Review: Gates of Fire, by Steven Pressfield


We've all heard of the 300 Spartans who held the pass at Thermopylae against the Persians, and who died to the last man. What we mostly don't know is who they were, and why they were fighting. Who don't know who the Persians were, or why they were threatening Greece. Steven Pressfield's novel Gates of Fire makes up for this lack. I'd read a bit about the Spartans over the years, enough to know that they were unusual even for Ancient Greece. By our standards, they were brutal and violent; … [Read more...]

Eusebius’ History of the Church

Constantine and Friends

This post was first posted in August of 2004. When I first ran into The Da Vinci Code I knew it was nonsense; as history buff, I already had enough general historical knowledge under my belt that it smelled really bad. Nevertheless, it prompted me to go out and see what I could find on the specifics, and this book is the first fruits of that. The History of the Church is the earliest history we have of the Christian faith in its first few centuries. Eusebius was born around 260 AD, and … [Read more...]

Review: The Wind in the Willows

Mr. Toad

Kenneth Grahame's The Wind in the Willows is an acknowledged classic; and I'm somewhat ashamed to say that I only got around to reading it a couple of weeks ago. It's all Walt Disney's fault, his fault and the fault of the other cartoon popularizers of the book, as I explain below. I finally picked it up on the Kindle some while back, as one of their periodic specials; and I finally "picked it up" to read it just recently. I first tried reading The Wind in the Willows when I was in … [Read more...]

What Is Christian Fantasy?


This post was first written in May of 2004. I think it holds up pretty well. I made some minor edits, and fixed a couple of typos. Kudos to Phil Wade, of Brandywine Books; the link below hasn't decayed, even though it's to the old version of the blog. Phil at Brandywine Books has written several posts (most recently here) on the subject of "What is Christian Fiction?" My answer is that there are several things which can go by that name. The first is simply, "Fiction written to be … [Read more...]

Review: The Guernsey Literary and Potato Peel Pie Society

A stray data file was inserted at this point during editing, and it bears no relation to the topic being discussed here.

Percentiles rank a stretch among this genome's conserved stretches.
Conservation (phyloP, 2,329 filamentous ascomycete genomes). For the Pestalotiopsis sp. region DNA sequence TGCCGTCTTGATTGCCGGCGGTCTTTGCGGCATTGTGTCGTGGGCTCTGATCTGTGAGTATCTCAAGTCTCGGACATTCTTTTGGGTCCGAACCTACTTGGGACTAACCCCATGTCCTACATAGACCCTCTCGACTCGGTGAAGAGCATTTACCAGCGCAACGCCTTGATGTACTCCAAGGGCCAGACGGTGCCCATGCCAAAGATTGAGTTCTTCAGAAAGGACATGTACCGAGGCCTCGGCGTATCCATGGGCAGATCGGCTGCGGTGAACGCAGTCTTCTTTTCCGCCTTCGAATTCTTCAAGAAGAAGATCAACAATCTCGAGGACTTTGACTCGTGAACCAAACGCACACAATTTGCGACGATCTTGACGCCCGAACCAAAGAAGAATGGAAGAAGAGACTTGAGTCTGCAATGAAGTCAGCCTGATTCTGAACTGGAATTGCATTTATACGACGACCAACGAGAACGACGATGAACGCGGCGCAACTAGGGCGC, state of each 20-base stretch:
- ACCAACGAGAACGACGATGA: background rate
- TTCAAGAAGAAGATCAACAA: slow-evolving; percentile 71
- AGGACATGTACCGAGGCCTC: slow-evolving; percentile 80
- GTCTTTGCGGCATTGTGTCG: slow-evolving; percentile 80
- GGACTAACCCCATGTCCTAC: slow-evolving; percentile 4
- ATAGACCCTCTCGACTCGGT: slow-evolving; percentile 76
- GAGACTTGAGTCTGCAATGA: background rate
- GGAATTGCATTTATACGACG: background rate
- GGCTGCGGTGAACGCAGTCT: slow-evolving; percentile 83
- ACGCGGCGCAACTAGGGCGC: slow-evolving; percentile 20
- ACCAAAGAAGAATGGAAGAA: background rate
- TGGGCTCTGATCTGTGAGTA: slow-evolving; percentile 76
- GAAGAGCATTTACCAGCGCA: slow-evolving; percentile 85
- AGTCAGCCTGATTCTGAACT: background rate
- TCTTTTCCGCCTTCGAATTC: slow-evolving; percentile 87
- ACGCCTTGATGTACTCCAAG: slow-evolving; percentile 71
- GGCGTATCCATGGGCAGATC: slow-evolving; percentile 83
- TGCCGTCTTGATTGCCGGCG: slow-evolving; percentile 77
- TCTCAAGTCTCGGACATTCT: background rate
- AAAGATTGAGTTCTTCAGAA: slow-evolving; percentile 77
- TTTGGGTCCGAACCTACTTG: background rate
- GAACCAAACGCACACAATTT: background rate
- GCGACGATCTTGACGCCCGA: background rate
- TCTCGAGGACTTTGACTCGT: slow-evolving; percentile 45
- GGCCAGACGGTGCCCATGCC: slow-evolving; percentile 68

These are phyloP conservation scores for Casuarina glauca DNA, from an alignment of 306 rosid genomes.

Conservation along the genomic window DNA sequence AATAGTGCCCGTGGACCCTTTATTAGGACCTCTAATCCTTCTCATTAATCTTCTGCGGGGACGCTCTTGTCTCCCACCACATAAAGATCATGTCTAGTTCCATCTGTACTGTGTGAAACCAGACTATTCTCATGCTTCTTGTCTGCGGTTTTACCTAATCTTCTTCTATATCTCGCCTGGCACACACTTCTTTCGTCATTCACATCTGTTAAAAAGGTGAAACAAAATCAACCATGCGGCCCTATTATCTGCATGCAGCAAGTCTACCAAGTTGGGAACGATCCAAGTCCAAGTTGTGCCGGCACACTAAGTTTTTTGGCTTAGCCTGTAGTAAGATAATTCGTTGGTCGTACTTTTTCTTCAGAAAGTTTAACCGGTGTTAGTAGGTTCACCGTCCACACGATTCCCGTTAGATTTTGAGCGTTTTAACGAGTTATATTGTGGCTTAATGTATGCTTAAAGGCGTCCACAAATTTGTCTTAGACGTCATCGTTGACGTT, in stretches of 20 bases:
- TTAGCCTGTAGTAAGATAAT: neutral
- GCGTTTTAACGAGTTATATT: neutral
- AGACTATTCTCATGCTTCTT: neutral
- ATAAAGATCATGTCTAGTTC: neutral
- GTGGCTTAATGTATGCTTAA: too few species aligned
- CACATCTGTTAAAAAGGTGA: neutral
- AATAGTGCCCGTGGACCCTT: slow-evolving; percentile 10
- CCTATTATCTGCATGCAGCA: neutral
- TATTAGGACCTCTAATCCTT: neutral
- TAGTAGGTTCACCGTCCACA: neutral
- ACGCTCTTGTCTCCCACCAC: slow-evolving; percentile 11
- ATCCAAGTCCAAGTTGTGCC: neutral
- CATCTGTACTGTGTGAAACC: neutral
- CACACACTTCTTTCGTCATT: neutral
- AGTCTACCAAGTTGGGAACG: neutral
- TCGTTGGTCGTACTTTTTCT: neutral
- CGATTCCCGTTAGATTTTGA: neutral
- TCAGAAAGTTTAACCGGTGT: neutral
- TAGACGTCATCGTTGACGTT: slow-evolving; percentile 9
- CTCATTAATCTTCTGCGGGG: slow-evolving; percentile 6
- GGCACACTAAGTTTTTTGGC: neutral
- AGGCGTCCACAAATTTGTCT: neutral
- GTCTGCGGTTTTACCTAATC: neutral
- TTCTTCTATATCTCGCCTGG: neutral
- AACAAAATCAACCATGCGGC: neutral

The Guernsey Literary and Potato Peel Pie Society, by Mary Ann Shaffer & Annie Barrows, is a rare bird: an epistolary novel, a form that sometimes works and sometimes doesn't. (In this case it does.) It is also a love letter to the island of Guernsey as it existed just after World War II, which is when the book takes place. Juliet Ashton is a writer, a Londoner who made it big during the war with a series of comical newspaper columns under the name of "Izzy Bickerstaff". Now that the war … [Read more...]

Review: The Complete Peanuts, 1950 to 1952


This review was first posted in May of 2004. The Complete Peanuts 1950-1952 (Vol. 1) (The Complete Peanuts), by Charles M. Schulz, is the first of a series of books to be published over the next twelve years, containing the complete run of Peanuts cartoons from October of 1952 until Schulz's retirement, a span of nearly fifty years. I bought it for two reasons. The first is purely nostalgic. During most of my life, the only Peanuts cartoons I read in the newspaper were the Sunday … [Read more...]

Review: Busman’s Honeymoon

Busman's Honeymoon is the last of Dorothy Sayers' Lord Peter Wimsey mysteries, and it's an odd book. In fact, it's three books in one, each with a distinctly different tone. The first book is an extended epistolary novel concerning Lord Peter's nuptials with Harriet Vane, in which we get to hear from everyone involved (and many who are not), from Lord Peter's delightful mother, the Dowager Duchess of Denver, to Lord Peter's egregious sister-in-law, the current Duchess of Denver; it's all … [Read more...]

Review: The Virtues of War, by Steven Pressfield

Over President's Day weekend, a friend from college that I hadn't seen in several years recommended that I try an author named Steven Pressfield. "He writes novels about military history. The detail is amazing, and they are really good." We have similar tastes, and so I picked up The Virtues of War: A Novel of Alexander the Great; and I'm glad I did. Before reading this book, I knew a little about Alexander the Great. He was the son of Philip of Macedon, the greatest conqueror the Greek … [Read more...]

Review: Gaudy Night, by Dorothy Sayers

In Gaudy Night, the penultimate Peter Wimsey novel, Sayers returns her attention to Lord Peter's beloved Harriet Vane—almost to the exclusion of Peter himself. As with Have His Carcase, I first read this under the influence of SRDS (Sleuthly Romance Derangement Syndrome); which is to say, I first read it in order to find out what happens to Lord Peter and Harriet, rather than to enjoy the mystery. On that first reading I found it long, confusing, and full of all manner of extraneous hoohaw … [Read more...]

Review: The Rosie Project, by Graeme Simsion

Don Tillman, hero of Graeme Simsion's novel The Rosie Project, is a professor of genetics at an Australian university. He is also an "Aspie"—a person with Asperger's syndrome. One of the hallmarks of Asperger's syndrome is that certain aspects of social interaction that come naturally to most of us and that we handle without even thinking about it have to be learned and applied explicitly. They observe us, and make hypotheses, and draw conclusions, and (if so minded) try to live … [Read more...]